Dim wkbkdestination As Workbook
Dim destsheet As Worksheet

For Each ThisWorkSheet In wkbkorigin.Worksheets 
    'this throws subscript out of range if there is not a sheet in the destination 
    'workbook that has the same name as the current sheet in the origin workbook.
    Set destsheet = wkbkdestination.Worksheets(ThisWorkSheet.Name) 

Basically I loop through all sheets in the origin workbook then set destsheet in the destination workbook to the sheet with the same name as the currently iterated one in the origin workbook.

How can I test if that sheet exists? Something like:

If wkbkdestination.Worksheets(ThisWorkSheet.Name) Then 

23 Answers 23


Some folk dislike this approach because of an "inappropriate" use of error handling, but I think it's considered acceptable in VBA... An alternative approach is to loop though all the sheets until you find a match.

Function WorksheetExists(shtName As String, Optional wb As Workbook) As Boolean
    Dim sht As Worksheet

    If wb Is Nothing Then Set wb = ThisWorkbook
    On Error Resume Next
    Set sht = wb.Sheets(shtName)
    On Error GoTo 0
    WorksheetExists = Not sht Is Nothing
End Function
  • 7
    Entirely approriate use IMO. It's a trap for a thing that is posited as existing and doesn't and has a long history - cf perl strict, STAE etc. Upvoted
    – Wudang
    Oct 18, 2011 at 8:37
  • 18
    One should probably use ActiveWorkbook instead of ThisWorkbook. The latter refers to the workbook that contains the macro code, which might be different from the workbook than one wants to test. I guess ActiveWorkbook would be useful for most cases (contrived situations are always available, though). Sep 6, 2014 at 18:49
  • 4
    sht Is Nothing will be True if there's no sheet with that name, but we want to return True if there is a sheet with that name, hence the Not. It's a little easier (but not valid) if you re-arrange a bit to SheetExists = sht Is Not Nothing Oct 15, 2015 at 21:12
  • 4
    Good to note that if you run this code in your personal macro workbook, change from If wb Is Nothing Then Set wb = ThisWorkbook to If wb Is Nothing Then Set wb = ActiveWorkbook
    – Henrik K
    Dec 31, 2015 at 8:44
  • 2
    This is a highly-efficient approach (see my comments about bench marks under Rory's answer below), so who cares what the detractors think. Note (as of now) you have zero down votes.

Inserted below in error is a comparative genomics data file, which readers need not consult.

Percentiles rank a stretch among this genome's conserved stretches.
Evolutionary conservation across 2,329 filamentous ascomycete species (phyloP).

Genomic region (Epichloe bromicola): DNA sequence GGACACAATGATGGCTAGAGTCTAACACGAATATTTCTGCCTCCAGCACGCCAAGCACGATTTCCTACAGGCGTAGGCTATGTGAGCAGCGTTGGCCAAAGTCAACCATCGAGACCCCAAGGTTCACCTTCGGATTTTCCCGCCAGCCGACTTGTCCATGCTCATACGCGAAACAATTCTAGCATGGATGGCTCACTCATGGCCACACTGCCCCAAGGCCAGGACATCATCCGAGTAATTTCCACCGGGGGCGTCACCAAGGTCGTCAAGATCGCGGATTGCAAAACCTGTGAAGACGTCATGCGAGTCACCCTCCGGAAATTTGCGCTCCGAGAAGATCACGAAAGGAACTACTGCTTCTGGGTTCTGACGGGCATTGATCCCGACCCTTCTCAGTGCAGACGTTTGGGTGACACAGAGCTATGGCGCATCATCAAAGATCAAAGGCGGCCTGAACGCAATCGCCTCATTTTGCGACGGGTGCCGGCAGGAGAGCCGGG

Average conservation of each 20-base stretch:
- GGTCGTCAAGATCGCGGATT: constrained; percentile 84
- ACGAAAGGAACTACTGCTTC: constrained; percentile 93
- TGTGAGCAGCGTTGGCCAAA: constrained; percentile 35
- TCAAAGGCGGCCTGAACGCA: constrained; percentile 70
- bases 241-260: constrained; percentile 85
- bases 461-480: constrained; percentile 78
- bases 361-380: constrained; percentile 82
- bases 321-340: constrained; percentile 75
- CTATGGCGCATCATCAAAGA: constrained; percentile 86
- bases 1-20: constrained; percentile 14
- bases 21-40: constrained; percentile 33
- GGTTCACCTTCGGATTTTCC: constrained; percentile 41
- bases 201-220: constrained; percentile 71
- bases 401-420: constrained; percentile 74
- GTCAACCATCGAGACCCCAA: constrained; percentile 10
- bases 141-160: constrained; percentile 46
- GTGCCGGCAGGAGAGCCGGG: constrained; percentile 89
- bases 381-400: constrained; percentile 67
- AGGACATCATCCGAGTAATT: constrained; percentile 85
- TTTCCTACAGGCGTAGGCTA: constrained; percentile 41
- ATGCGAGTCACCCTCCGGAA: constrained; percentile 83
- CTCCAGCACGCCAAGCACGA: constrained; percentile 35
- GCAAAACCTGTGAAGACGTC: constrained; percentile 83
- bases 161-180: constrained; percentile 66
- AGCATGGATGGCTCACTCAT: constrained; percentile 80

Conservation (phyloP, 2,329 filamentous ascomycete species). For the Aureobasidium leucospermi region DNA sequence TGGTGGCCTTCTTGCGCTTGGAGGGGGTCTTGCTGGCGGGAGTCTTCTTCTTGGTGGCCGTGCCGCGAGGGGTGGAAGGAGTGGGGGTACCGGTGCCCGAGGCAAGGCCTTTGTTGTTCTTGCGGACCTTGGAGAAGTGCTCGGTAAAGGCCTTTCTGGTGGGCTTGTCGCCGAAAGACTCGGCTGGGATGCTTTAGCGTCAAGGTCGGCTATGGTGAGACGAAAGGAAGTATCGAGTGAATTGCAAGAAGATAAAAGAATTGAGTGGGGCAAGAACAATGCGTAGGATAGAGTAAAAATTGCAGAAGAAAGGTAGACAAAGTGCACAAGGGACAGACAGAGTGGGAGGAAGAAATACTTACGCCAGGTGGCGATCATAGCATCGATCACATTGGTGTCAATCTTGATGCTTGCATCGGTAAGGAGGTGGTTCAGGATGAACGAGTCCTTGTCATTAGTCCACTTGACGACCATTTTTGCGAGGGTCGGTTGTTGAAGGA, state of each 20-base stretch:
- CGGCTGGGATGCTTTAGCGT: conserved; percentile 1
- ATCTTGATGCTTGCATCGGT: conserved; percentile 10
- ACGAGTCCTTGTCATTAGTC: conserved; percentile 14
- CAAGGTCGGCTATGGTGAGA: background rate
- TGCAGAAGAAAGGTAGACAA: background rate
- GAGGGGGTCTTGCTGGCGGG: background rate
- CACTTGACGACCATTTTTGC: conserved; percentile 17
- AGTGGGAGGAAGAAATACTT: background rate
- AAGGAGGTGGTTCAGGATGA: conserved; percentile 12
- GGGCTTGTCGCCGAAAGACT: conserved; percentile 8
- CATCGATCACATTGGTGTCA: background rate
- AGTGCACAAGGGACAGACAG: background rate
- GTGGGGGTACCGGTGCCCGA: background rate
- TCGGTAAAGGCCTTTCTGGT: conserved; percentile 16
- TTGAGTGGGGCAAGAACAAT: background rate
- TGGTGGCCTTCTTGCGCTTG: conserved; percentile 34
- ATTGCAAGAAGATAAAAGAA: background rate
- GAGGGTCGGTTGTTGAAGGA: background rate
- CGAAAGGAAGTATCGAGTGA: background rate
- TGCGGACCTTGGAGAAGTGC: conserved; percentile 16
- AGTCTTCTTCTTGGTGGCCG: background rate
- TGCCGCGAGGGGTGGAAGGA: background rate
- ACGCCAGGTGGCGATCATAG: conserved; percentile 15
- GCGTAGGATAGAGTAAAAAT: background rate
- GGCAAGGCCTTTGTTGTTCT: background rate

– rory.ap
    Mar 15, 2016 at 12:15

If you are specifically interested in worksheets only, you can use a simple Evaluate call:

Function WorksheetExists(sName As String) As Boolean
    WorksheetExists = Evaluate("ISREF('" & sName & "'!A1)")
End Function
  • 17
    @Rory I ran some benchmark tests on this vs. Tim Williams' answer. Over 500,000 loops, yours took 22 seconds and Tim's took <1.
    – rory.ap
    Mar 15, 2016 at 12:10
  • 23
    @roryap - if you need to run this 500,000 times, you need to rethink your entire approach. ;)
    – Rory
    Mar 15, 2016 at 14:13
  • 10
    @roryap - however, using several slow methods will start piling up seconds. I would say this is extremely valuable information, as Excel "applications" start to rack up seconds pretty easily with various Range methods etc.
    – tedcurrent
    Mar 16, 2016 at 14:41
  • 4
    @roryap - that information is valuable to the conversation in what way? I'm simply stating that scattering inefficient methods around your code will make the application slow as a whole. you testing this 500k times is awesome and I thank you for doing it, 22 seconds is not great. (I agree with you)
    – tedcurrent
    Mar 16, 2016 at 15:18
  • 8
    Even if it's slower, it looks like a much cleaner solution than the accepted answer. +1 from me.
    – Sascha L.
    Sep 8, 2017 at 9:46

You don't need error handling in order to accomplish this. All you have to do is iterate over all of the Worksheets and check if the specified name exists:

Dim exists As Boolean

For i = 1 To Worksheets.Count
    If Worksheets(i).Name = "MySheet" Then
        exists = True
    End If
Next i

If Not exists Then
    Worksheets.Add.Name = "MySheet"
End If

As checking for members of a collection is a general problem, here is an abstracted version of @Tim's answer:

Function Contains(objCollection As Object, strName as String) As Boolean
    Dim o as Object
    On Error Resume Next
    set o = objCollection(strName)
    Contains = (Err.Number = 0)
 End Function

This function can be used with any collection like object (Shapes, Range, Names, Workbooks, etc.).

To check for the existence of a sheet, use If Contains(Sheets, "SheetName") ...

  • 5
    This doesn't catch primitive types in Collections as an error will be raised by the Set keyword. I found that rather than using Set, asking for the TypeName of the member of the collection works for all cases, i.e. TypeName objCollection(strName) Aug 4, 2014 at 9:59